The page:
Taking something of a back-to-the-future approach, biologists from Boston University have looked into the past to find that flowering plants growing today blossom more than a week earlier than a century ago.

End-of-life treatment decisions might not be consistent with patients' advance directives
In a study using hypothetical cases, physicians commonly made end-of-life treatment decisions that were not consistent with patient preferences stated in explicit advance directives, according to an article in the July 26 issue of The Archives of Internal Medicine, one of the JAMA/Archives journals.

Migraines more likely to occur around menstruation, medication may prevent more than half
Approximately half of all women who seek clinical treatment for migraines have reported an association between migraine and menstruation, and a recent study confirms their experience.

Income and education linked to outcome in cervical cancer
Despite a backdrop of declining rates, a new study concludes cervical cancer continues to be a more serious threat to women with low incomes and educational levels.

Leptin and obesity
A quick and potent peptide produced in the base of the brain is the key to revving up metabolism - helping people burn calories and lose weight, researchers at Brown and Harvard medical schools have discovered.

Fluid derived from aloe plant prolongs life after hemorrhagic shock in animal study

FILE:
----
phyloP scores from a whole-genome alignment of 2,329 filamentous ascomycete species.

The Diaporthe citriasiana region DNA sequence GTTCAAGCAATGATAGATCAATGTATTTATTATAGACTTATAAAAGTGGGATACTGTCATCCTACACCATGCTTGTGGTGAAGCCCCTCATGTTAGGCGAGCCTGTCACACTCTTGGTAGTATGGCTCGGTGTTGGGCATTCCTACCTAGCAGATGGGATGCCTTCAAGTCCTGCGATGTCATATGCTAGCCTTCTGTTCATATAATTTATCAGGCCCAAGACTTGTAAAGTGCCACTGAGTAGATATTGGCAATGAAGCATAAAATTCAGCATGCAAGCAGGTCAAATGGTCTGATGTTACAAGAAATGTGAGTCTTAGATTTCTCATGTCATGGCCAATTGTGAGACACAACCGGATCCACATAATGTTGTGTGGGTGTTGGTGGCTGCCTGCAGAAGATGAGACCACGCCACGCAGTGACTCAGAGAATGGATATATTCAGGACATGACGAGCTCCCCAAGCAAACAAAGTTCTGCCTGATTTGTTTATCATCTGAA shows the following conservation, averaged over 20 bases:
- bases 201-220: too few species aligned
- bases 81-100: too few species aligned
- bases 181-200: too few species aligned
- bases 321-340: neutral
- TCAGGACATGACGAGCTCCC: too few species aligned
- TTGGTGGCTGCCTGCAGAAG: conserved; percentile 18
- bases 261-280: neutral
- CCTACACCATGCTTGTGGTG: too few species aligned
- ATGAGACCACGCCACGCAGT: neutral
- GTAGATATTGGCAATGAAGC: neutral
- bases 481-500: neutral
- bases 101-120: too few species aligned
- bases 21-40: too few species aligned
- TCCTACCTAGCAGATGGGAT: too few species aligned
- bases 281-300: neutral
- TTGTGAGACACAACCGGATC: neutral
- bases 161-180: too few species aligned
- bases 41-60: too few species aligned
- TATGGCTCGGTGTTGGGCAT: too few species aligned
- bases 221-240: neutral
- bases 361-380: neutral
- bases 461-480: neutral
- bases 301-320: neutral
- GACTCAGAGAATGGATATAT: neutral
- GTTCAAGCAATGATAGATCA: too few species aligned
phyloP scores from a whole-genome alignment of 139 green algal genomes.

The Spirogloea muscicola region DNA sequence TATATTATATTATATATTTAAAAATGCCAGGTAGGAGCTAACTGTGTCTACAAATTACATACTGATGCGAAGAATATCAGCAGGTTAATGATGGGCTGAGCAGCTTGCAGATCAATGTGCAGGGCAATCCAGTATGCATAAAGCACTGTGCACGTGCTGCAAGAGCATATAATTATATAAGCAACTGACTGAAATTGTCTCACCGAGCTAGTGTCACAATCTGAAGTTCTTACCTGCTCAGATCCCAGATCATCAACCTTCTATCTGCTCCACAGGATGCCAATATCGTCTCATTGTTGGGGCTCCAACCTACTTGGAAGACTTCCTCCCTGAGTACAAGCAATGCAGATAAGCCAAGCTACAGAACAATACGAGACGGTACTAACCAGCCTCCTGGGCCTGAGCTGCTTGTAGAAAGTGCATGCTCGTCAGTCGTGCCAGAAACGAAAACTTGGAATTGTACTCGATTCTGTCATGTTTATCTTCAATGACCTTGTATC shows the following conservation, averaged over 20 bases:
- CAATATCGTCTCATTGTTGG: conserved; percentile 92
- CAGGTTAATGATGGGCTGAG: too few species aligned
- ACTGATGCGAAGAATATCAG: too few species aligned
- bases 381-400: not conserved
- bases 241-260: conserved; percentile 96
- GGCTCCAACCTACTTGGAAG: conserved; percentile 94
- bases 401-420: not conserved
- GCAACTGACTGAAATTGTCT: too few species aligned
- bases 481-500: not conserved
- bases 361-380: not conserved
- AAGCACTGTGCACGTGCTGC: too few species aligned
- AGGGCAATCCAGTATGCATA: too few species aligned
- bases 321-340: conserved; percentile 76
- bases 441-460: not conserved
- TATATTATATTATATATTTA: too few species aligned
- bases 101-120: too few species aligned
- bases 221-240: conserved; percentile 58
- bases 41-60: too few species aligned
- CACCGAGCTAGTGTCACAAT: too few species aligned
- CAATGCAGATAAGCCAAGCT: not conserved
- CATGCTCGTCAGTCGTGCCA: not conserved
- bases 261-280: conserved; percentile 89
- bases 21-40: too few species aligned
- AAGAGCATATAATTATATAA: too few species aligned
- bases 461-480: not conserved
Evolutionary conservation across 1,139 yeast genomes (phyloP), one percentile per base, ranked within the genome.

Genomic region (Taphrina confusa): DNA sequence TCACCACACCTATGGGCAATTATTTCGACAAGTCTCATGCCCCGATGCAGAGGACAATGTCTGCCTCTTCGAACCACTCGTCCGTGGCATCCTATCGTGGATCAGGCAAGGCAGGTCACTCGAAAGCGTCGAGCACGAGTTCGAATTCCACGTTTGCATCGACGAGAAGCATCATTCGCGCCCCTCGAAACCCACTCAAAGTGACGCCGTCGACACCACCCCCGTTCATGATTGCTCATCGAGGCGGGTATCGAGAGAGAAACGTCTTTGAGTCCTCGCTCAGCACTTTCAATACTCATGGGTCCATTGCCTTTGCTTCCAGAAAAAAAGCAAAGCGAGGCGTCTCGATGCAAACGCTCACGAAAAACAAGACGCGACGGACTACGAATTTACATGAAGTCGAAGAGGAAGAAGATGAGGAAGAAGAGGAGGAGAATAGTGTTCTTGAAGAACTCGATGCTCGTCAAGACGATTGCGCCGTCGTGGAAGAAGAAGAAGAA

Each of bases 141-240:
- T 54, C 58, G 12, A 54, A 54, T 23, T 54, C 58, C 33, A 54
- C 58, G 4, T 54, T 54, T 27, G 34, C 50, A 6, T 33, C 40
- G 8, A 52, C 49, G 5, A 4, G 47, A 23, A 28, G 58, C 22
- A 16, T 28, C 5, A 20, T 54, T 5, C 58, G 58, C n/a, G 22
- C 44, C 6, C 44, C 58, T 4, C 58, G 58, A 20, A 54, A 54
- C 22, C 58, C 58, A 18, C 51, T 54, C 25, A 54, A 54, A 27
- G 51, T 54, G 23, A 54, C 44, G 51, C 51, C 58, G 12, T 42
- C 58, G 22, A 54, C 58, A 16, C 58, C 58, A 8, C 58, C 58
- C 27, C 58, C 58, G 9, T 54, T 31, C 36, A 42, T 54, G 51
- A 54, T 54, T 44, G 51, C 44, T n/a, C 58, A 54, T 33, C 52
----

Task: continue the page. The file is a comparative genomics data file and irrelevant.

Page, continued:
A novel resuscitation fluid derived from aloe vera that was developed by researchers at the University of Pittsburgh's McGowan Institute for Regenerative Medicine has the potential to save the lives of patients with massive blood loss, according to results of an animal study published in the August edition of the medical journal Shock.

Double-segment periodicity underlies 'odd' segment generation in centipedes
In studying the way groups of cells are patterned or arranged to form segments in the developing embryo, researchers have identified a developmental

Ocean scientists assess impact of seismic pulses in effort to protect whales
Scientists investigating the possible effect of underwater seismic pulses on marine mammals have conducted tests to better understand the force of sound waves generated by shipboard airguns.